Tuesday, November 16, 2010

Struggling with citation

Last night I dreamt of citations. I spent my sleeping hours much as I did my waking hours--dragging students through the process of creating a citation in NoodleTools, and then begging, pleading, and cajoling them to use in-text citations. It’s not a traditional nightmare, but I would have much preferred to spend my sleeping time being chased by a bear. I feel like it would have been more restful.

I am struggling mightily with the teaching citation this year. I am amazed and a little appalled by the number of juniors and seniors I have who claim they have never had to create citations before (most of whom I know for a fact I’ve taught how to cite). Several want to just be able to print a list of URLs (the quality of some of the sources students insist on using--and their reluctance to even try a database--is a topic for another day). Even students who are on board with creating citations are either flummoxed by or giving me push back on creating in-text citations; several claim to “just know” very specific statistics, and have no source to cite.

To be fair, there have been a handful of new students who, upon going through the steps needed to create a citation in NoodleTools, have said, “Well, that was easy!” And even students who are getting a refresher (willingly or unwillingly) do well with the process when they actually start it, many of them needing very little guidance.

So what’s the stumbling block? I think there are several. I don’t think students are universally held accountable for the need to cite; they think of it as something you do for the research paper in History/English/Science class, but not something you have to do unless it’s part of the requirements. Or only for certain teachers or assignments. I think we need to have students cite regularly and consistently on assignments big and small, just so they get in the habit. And the consequences of not citing need to be clear and consistent; if a student is handing in a major research paper with no citations, that’s a big problem that needs to be addressed.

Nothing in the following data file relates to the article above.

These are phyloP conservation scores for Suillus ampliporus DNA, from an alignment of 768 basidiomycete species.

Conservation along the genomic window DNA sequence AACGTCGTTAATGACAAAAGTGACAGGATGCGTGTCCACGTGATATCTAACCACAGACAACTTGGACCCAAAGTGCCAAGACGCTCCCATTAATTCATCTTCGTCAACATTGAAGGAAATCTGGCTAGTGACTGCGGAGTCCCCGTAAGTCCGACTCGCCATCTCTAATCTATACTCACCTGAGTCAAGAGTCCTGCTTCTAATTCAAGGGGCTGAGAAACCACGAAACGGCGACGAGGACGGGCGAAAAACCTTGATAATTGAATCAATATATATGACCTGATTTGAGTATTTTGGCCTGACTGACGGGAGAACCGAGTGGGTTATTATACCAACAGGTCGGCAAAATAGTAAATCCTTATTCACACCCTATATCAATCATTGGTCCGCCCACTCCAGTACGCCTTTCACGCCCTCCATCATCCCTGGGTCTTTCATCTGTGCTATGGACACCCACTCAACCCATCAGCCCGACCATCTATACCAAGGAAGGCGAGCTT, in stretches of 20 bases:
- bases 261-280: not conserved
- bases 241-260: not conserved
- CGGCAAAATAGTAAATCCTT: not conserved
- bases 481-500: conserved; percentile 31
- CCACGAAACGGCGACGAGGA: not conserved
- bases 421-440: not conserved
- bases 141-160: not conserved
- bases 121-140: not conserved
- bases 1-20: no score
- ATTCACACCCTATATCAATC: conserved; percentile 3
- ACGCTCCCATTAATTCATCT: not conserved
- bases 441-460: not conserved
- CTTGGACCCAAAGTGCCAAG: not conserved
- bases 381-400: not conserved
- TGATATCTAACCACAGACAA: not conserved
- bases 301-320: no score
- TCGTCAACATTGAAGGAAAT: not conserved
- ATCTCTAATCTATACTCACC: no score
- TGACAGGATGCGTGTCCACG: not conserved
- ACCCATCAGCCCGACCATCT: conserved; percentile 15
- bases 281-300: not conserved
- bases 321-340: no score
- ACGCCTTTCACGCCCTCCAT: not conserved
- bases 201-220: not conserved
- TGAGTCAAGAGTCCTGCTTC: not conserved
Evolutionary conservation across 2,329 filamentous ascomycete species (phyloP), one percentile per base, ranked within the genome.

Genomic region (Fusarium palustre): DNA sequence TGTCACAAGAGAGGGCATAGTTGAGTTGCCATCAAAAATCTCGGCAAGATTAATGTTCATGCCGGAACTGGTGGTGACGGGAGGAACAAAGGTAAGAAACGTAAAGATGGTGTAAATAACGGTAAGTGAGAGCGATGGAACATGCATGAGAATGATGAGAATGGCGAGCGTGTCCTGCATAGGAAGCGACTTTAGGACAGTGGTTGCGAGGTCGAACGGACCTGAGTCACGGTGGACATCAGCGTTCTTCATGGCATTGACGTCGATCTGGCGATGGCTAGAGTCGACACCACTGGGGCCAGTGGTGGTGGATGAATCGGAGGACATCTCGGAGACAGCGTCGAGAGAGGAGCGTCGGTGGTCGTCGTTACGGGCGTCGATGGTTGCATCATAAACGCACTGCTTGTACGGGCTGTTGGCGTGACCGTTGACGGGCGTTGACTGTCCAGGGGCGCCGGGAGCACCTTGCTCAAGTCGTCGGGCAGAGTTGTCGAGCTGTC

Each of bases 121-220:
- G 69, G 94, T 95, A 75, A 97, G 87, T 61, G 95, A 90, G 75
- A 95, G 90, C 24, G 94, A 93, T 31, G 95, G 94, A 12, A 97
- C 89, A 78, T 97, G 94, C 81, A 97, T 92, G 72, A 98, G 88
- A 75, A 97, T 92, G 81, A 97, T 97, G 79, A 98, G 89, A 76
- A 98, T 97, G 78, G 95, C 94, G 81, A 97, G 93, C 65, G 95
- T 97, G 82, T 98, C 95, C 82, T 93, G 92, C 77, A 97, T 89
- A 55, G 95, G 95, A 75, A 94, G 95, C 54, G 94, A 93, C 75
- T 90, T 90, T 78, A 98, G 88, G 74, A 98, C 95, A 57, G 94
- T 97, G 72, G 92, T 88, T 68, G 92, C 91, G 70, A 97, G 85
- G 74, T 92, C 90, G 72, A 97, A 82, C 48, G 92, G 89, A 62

I know many students also simply struggle with the format of citation, even using NoodleTools. It can be hard to figure out what information is which and where it goes and why or even how to classify the source you’re citing.

I have really good analogies (usually involving food) to explain almost every part of the research process, but I have yet to come up with something for citation that clicks with most students. The biggest issue seems to be helping students understand WHY they need to cite. I’m less interested in having perfectly formatted citations (and can empathize with students who get frustrated with the details of creating a proper citation); there are tools that will help students with that. But getting students to really grasp when and why to cite? That’s the really important part, and harder to teach than what goes in which part of the NoodleTools form.

I also wonder how much of this difficulty with the concept of giving others’ credit for their work comes from a lack of students’ investment? pride? ownership? (some combination of those three words embodies the idea I’m trying to express) of their own work. If they don’t feel like they are authors (with a real, genuine audience, and pride in what they have written and created), why would they understand that another author might want credit for their own work?

Citation is, in a way, about empathy; it’s about understanding that someone would want credit for the work that they’ve done. And if you can’t imagine yourself as creating anything that someone would read and use, how can you put yourself in the shoes of someone who has? I think a big part of fixing the issue with citation is helping student come to see themselves as authors and creators of work that worth sharing and getting credit for.

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